Peter Vanderkaay never dreamed he would have a chance to go to
the Olympics. Before coming to Michigan.

“I definitely never thought that I would be in this
position, growing up,” Vanderkaay said. “Now that I
came to Michigan and things started to pan out differently,
it’s definitely a goal now.”

What has panned out differently for the sophomore swimmer has
been three individual NCAA titles this year in the 200, 400, and
1,500-meter freestyle. Vanderkaay will now compete in all three
events at the U.S. Olympic Team Trials in Long Beach, California
starting on Wednesday.

“I’ve definitely had a lot of success since
I’ve been (at Michigan),” Vanderkaay said.
“That’s probably made the difference in believing in
myself that I could possibly make the (Olympic) team.”

Michigan swimming coach Jon Urbanchek brought Vanderkaay in from
nearby Rochester Adams High School as a distance swimmer —
one of the strengths of the Michigan program under Urbanchek
— but Vanderkaay has branched out into the shorter 200 and
400-meter freestyle events.

“Traditionally, I came into Michigan swimming
distance,” Vanderkaay said. “I like the 1,500 a lot,
but I’m starting to like the 200 and 400 a lot better also. I
don’t really have a favorite, probably whatever one I’m
swimming best.”

Vanderkaay’s attitude may be advantageous as the
competition at the trials will be fierce, especially in the
1,500-meter freestyle.

“The competition in the 1,500 is very tough,”
Vanderkaay said. I think I have gotten a little bit better at the
200 and 400. In the 200 they are going to take the top six
(competitors) for relays, so that might be my best
chance.”

An NCAA title doesn’t guarantee anything for Vanderkaay at
the Olympic Trials, where he will face stiff competition from
professionals and former Olympians. It is possible that Vanderkaay
will have to face U.S. Olympic poster boy and swimming phenom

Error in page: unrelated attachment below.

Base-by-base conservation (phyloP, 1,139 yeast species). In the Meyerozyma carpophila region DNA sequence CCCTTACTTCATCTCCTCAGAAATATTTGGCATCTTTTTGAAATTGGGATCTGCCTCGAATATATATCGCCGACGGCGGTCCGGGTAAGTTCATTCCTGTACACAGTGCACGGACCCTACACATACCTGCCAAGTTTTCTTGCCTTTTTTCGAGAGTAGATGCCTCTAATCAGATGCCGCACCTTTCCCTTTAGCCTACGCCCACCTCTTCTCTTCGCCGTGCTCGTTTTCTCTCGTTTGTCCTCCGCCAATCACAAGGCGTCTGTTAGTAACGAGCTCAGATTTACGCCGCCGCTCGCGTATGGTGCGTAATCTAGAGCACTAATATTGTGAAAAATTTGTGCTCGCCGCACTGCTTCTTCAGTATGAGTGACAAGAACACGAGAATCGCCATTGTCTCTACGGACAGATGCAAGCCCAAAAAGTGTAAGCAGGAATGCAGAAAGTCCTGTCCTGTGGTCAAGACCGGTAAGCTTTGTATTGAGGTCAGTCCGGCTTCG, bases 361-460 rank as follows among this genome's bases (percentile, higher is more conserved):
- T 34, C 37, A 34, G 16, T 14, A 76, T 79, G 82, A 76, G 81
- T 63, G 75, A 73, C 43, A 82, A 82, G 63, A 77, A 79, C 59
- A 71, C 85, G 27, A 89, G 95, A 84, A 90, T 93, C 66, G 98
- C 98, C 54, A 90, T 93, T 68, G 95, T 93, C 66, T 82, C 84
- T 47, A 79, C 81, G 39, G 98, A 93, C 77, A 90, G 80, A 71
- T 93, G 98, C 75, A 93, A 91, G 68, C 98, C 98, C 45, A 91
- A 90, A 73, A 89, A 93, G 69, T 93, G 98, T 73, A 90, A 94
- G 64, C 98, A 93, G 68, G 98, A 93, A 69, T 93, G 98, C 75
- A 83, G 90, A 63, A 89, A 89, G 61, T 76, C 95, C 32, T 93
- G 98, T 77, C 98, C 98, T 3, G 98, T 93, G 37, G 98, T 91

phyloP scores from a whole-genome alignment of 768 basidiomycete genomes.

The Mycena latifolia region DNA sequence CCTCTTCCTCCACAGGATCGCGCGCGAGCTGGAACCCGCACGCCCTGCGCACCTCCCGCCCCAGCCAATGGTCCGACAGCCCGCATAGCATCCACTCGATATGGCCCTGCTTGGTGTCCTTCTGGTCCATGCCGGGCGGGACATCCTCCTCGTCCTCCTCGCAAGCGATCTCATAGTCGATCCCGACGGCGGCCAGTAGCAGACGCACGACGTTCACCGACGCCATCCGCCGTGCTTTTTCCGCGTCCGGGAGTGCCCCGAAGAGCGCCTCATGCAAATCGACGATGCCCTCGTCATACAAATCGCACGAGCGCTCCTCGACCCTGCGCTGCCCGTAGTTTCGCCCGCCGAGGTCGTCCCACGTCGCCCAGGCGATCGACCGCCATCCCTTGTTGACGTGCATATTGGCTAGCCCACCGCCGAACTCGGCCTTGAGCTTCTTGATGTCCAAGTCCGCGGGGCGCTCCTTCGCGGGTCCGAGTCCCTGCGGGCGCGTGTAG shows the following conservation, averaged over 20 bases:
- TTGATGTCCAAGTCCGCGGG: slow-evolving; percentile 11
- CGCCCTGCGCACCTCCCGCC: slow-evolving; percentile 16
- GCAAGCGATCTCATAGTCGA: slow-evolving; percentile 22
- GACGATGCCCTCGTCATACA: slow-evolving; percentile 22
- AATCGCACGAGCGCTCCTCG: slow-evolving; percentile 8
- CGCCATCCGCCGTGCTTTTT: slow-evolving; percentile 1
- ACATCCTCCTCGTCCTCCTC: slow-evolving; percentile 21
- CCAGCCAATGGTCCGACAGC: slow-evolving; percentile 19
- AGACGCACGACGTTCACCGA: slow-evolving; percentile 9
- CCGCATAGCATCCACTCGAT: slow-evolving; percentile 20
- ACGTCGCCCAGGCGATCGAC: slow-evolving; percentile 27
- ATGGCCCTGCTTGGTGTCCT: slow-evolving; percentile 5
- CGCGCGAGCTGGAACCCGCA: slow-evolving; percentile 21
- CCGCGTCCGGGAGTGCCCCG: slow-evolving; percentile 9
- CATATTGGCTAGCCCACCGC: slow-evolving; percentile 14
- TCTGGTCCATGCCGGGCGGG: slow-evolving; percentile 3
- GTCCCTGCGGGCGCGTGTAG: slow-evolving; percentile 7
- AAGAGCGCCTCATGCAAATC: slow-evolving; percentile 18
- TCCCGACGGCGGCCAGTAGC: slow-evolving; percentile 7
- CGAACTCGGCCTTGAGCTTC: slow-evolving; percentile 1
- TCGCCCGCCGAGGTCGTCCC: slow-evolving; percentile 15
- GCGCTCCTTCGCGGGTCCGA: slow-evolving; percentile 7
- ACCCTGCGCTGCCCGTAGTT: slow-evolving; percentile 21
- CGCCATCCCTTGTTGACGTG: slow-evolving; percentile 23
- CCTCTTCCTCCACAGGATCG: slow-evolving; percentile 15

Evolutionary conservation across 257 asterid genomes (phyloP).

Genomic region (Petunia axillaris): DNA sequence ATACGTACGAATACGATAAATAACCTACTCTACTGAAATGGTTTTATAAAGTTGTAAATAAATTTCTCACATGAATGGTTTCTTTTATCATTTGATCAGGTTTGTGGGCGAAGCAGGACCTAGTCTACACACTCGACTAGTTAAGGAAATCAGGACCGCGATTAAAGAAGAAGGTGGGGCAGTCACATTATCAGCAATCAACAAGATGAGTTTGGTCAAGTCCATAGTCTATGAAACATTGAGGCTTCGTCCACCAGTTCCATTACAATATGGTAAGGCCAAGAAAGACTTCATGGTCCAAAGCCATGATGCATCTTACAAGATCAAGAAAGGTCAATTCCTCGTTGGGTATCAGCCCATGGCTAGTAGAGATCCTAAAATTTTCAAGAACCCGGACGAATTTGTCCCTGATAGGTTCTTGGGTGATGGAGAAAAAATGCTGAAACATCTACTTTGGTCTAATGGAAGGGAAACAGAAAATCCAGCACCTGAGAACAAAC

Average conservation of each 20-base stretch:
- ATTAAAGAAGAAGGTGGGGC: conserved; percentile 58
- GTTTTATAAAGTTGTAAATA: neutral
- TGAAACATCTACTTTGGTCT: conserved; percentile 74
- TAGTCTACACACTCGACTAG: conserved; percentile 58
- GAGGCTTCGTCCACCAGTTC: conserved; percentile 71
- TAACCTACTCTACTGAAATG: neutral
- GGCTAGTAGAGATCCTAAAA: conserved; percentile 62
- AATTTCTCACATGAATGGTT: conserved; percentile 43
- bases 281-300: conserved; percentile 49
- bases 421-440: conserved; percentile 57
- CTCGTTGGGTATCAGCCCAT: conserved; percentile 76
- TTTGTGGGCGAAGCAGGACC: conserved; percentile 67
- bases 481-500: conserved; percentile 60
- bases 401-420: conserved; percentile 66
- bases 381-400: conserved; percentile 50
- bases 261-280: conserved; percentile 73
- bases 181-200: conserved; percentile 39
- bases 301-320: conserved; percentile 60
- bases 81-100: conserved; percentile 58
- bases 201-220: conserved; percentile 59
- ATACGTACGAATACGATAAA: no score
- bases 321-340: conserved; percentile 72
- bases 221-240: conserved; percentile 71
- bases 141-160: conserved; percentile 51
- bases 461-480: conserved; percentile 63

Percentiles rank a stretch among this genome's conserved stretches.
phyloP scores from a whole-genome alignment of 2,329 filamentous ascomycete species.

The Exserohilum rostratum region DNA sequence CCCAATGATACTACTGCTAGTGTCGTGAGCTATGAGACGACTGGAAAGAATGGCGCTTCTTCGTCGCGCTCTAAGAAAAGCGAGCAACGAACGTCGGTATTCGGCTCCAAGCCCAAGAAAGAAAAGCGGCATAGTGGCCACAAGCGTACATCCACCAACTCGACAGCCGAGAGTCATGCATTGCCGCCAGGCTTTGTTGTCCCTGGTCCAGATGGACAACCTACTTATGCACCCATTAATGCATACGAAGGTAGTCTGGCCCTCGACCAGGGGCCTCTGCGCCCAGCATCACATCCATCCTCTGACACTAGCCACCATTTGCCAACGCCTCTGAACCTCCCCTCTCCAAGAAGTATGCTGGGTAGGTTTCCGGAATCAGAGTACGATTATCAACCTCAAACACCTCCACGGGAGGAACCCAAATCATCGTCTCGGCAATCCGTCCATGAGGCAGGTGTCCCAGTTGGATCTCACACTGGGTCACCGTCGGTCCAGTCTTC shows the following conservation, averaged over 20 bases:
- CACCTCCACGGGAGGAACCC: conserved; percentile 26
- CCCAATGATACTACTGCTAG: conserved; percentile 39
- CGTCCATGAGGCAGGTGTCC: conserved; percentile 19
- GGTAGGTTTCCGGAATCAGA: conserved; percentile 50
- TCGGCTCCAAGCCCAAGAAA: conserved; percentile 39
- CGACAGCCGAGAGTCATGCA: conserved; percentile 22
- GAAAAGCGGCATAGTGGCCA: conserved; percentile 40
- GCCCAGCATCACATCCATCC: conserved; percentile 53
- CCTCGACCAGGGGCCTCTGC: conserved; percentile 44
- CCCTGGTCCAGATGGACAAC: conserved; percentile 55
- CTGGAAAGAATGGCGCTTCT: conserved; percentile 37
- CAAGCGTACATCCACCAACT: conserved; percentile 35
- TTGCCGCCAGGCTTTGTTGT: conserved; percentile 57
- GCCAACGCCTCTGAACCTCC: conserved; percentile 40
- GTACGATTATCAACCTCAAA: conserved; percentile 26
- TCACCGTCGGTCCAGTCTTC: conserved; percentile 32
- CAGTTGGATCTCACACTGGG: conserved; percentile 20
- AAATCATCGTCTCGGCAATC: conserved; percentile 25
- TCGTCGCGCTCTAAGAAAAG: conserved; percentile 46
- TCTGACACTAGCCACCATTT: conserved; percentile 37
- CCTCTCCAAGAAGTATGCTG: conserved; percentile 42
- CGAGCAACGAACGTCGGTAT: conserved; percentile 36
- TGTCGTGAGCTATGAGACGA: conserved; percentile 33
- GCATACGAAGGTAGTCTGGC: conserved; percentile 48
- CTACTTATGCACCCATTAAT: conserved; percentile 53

Michael Phelps in the 200 and 400-meter freestyle races. Phelps is
the hottest name in swimming and is aiming to tie or break Mark
Spitz’s record of seven gold medals in one Olympics. Phelps
has turned professional and holds the highest endorsement deal in
swimming history with Speedo. He has yet to announce which races he
will compete in, so it is unknown if Vanderkaay will race against
him.

Vanderkaay isn’t worried about the competition as much as
he is focused on himself. Now that he has the chance to make the
team that has team, that has become his number one goal.

“I would love to make an individual event, but if I make
it onto the relay (team), I would be just as happy,”
Vanderkaay said. “I can’t be mad if I put up good times
and don’t make it. As long as I improve, I guess I
can’t complain.”

Since the NCAA Championships in March, Vanderkaay has been
training hard with other Wolverine Olympic hopefuls —
sophomores Chris Dejong and Davis Tarwater, senior Dan Ketchum and
senior Jason Coben will compete for spots on the U.S. team while
juniors Andrew Hurd and Chuck Sayao will attempt to make the
Canadian team — under the supervision of the Michigan
coaching staff.

“I’ve just been training very hard,”
Vanderkaay said. “Everyone has a goal and we’re all
just training and supporting each other.”

Vanderkaay’s preparation has also included a three-week
trip to the U.S. Olympic training center in Colorado Springs for
intensive training.

Now that his training has risen to meet his newfound lofty goals
and expectations, Vanderkaay remains humble about the opportunity
to be an Olympian.

“I would really be honored if I made the team to represent
Michigan, my family, myself as best as I can. It would be a great
honor to represent the country as well.”

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